Parker safety razors are mid-range safety razors. They’re pretty popular on today’s market and represent one of the handful of major brands. They specialize in wet shaving products, selling safety razors, straight razors shaving cream, shaving brushes and shaving soap.
The safety razors are a bit of a mixed bag. In this industry, you really do get what you pay for. When you buy a high-end razor, like a Truefitt and Hill, you get a really great piece of metalwork that is engineered specifically to provide a comfortable shave. And a lot goes into that: ergonomics, aesthetics, materials, and more.
Even slightly more expensive razors, like the Edwin Jagger DE89 invest heavily in the look and feel of the razor… which is why it’s easy to get disappointed in some of Parker’s razor. Don’t get us wrong. They make some fantastic razors as well, but some of their products lack the proverbial oomph of similar razors just barely outside of their price range. And that doesn’t make sense to us. I mean, what’s the difference between $35 and $50 really? That’s more or less the same market. So, often, it isn’t a question of whether or not Parker safety razors are good; rather, it’s more a question of why you would choose a Parker if you could spend $10 more and get something much better.
General Thoughts on Parker Safety Razors
If you buy a Parker, you can expect a fairly aggressive shave. Most of them just have that quality. It’s not the smooth, luxurious shave you’d expect from a higher-end razor. However, some guys like a really aggressive shave. Plus, because these razors are so aggressive, they often do well with longer hair.
The shave isn’t the best or worst. It’s aggressive but gets the job done. Because it’s so aggressive, it may not be best for beginners. Additionally, if you have a super thick beard, you’ll probably need a third pass for most shaves.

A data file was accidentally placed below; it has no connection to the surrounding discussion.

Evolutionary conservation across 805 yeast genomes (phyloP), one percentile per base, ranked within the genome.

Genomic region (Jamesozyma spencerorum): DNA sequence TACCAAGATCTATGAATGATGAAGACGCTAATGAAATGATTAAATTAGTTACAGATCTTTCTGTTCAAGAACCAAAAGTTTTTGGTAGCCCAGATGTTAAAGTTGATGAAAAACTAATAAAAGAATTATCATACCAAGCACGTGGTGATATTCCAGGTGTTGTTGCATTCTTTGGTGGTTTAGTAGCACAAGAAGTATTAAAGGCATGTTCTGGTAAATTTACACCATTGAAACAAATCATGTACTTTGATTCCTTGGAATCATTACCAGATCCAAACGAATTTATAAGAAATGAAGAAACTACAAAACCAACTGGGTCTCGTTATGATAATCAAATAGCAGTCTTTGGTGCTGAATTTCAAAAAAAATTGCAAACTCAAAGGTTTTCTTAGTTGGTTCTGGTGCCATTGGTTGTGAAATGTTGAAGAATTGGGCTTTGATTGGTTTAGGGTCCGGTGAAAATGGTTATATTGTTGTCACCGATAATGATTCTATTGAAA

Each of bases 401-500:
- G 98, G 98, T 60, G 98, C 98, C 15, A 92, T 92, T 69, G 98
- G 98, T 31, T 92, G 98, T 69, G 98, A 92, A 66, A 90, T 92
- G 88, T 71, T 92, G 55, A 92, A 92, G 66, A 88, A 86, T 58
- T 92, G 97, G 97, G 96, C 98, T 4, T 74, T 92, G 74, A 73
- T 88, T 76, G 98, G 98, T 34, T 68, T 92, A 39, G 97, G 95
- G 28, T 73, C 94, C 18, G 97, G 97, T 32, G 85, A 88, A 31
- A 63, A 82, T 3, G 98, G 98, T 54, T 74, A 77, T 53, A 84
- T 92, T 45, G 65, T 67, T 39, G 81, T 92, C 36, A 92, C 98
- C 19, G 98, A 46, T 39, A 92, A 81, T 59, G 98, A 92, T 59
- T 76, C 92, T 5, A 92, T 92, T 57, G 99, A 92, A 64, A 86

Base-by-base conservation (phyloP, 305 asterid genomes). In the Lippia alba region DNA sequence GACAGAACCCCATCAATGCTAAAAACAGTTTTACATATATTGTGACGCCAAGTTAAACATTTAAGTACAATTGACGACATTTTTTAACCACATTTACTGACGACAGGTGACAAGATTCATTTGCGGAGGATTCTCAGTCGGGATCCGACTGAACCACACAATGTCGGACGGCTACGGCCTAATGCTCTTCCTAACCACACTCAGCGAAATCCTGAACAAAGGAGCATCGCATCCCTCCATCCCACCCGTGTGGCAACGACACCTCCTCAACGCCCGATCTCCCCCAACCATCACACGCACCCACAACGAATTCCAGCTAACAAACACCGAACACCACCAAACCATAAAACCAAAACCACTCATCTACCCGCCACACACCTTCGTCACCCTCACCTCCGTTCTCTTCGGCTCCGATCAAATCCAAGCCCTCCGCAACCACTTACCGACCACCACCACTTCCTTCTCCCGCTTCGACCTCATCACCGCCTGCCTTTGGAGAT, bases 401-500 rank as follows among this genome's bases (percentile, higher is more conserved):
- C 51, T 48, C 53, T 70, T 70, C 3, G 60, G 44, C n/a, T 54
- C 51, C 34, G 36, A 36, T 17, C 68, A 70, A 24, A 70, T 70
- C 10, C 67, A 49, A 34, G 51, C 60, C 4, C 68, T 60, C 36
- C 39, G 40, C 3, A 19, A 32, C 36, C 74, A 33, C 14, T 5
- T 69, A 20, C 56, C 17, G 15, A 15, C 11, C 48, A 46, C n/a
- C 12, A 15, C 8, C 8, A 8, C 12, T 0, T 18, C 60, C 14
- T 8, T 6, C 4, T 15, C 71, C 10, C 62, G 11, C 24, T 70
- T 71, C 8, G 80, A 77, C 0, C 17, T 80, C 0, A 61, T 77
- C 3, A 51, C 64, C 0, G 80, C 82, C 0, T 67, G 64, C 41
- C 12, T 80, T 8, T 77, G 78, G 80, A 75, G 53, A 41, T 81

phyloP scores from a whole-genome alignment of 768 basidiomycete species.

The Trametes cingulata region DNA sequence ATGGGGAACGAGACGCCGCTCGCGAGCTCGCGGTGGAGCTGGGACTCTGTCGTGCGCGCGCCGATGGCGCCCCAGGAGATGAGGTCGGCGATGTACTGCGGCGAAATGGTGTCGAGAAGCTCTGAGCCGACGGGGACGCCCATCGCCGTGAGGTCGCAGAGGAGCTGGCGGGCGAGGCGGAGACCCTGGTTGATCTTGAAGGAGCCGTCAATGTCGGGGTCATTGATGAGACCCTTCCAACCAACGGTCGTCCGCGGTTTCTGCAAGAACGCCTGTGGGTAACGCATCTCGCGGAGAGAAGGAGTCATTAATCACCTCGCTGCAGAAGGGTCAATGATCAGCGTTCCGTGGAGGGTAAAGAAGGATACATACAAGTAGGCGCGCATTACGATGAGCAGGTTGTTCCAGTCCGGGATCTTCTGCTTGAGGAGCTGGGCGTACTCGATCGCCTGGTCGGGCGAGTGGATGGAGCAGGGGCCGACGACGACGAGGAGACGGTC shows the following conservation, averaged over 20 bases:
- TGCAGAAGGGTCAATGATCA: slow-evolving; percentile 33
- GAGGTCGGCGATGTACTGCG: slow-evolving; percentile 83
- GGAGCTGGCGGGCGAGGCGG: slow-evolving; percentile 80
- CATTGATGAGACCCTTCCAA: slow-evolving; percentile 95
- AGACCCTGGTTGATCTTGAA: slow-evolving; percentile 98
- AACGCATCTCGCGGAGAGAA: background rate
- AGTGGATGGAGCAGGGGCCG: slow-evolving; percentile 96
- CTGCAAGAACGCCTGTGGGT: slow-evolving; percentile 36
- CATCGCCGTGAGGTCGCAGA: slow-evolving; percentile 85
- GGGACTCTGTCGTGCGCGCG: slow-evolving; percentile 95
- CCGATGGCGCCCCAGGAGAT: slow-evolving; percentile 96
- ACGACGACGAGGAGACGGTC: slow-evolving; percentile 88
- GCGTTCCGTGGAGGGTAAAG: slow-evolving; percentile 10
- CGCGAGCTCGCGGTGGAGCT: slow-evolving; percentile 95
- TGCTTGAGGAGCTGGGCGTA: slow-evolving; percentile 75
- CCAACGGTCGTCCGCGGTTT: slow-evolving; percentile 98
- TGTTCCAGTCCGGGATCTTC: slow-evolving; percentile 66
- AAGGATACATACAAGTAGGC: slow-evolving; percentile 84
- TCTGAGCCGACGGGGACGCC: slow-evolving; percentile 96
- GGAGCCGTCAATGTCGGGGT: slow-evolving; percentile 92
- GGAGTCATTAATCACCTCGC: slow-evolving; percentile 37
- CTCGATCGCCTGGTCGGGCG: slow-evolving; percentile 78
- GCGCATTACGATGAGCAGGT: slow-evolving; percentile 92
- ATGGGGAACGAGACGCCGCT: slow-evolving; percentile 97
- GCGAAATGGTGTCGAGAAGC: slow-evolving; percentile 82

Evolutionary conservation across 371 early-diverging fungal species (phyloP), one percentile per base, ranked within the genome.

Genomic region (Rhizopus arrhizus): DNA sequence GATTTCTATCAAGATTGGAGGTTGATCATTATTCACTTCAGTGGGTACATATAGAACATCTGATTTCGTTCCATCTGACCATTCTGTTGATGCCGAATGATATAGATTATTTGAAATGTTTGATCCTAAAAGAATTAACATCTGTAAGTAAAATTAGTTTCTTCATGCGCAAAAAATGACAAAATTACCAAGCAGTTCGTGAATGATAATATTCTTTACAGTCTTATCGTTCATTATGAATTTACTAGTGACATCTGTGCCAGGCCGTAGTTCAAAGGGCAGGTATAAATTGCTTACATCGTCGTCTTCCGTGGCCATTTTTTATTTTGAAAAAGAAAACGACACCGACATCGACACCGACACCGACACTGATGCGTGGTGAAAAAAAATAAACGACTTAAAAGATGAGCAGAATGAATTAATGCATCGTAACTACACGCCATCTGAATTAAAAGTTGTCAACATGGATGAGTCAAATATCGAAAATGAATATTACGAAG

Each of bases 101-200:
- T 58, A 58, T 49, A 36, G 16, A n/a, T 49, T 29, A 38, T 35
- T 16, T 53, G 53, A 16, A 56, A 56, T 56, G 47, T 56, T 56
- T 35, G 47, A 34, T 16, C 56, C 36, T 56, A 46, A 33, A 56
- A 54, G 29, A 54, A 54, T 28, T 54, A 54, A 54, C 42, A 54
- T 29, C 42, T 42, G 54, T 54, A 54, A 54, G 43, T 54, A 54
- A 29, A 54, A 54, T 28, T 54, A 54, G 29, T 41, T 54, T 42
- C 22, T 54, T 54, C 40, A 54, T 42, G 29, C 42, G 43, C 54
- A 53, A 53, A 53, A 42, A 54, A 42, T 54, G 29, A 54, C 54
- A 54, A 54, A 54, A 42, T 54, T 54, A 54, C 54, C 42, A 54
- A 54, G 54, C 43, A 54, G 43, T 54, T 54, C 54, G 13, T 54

Parkers are also one of the few manufacturers out there who produce several different butterfly razor models, which is pretty cool. If you don’t mind an aggressive shave, and you want a butterfly razor, they have plenty of options. Keep in mind, though, that their 3-piece razors tend to get better reviews than their butterflies.
One of the major drawbacks of Parker safety razors, for us, is the quality. The finish, weight and paint just isn’t as good as most of its competitors. Even the “heavyweight” models aren’t very heavy, which lends a cheap-ish quality to the whole line. Additionally, the chrome finish is occasionally shoddy, giving the impression of a company that is cutting costs by using a second-rate factory.
Lastly, the experience of Parker’s razors varies pretty widely depending on which model you buy. Overall, there’s a lot of room for improvement. However, we do recommend a few select models. Check them out below.
Common Mistakes Made By New Wet Shavers
If you are new to wet shaving and are tired of going into work with little bits of toilet paper on your face from all the cuts your new razor has inflicted – keep reading! We know that wet shaving has a bit of a learning curve to it and can be rocky at first. We want to make the early days of using a safety or straight razor as easy on you as possible, so here are some common mistakes that newbie shavers make and how to fix them.
No Shower Before Shave
This is one of the common ones that we here and it’s such a simple step to get a better shave, yet so important. Showering before you take a razor to your face will make your shave faster and closer. Try to make this a part of your routine, even if you have to put a sticky note on your mirror as a reminder.
Washing Off Pre-Shave Soap
Just wash your face, guys. It is kind of hard for your shaving cream or shaving soap to do its job properly if it has to battle with another group of ingredients. Plus, we think there are some chemicals in pre-shave soaps that might not feel too good on freshly shaved skin and there will be contact between the two if it is not washed off.
Using a Wimpy Bowl
You definitely need your shaving soap puck to fit into your bowl with enough room to make a lather and if there is room to wiggle (literally) that’s great. If your shaving bowl is too small, you will probably want to load your brush and then move onto face lathering. This process works, but isn’t as easy as whipping up a lot of lather in a bowl.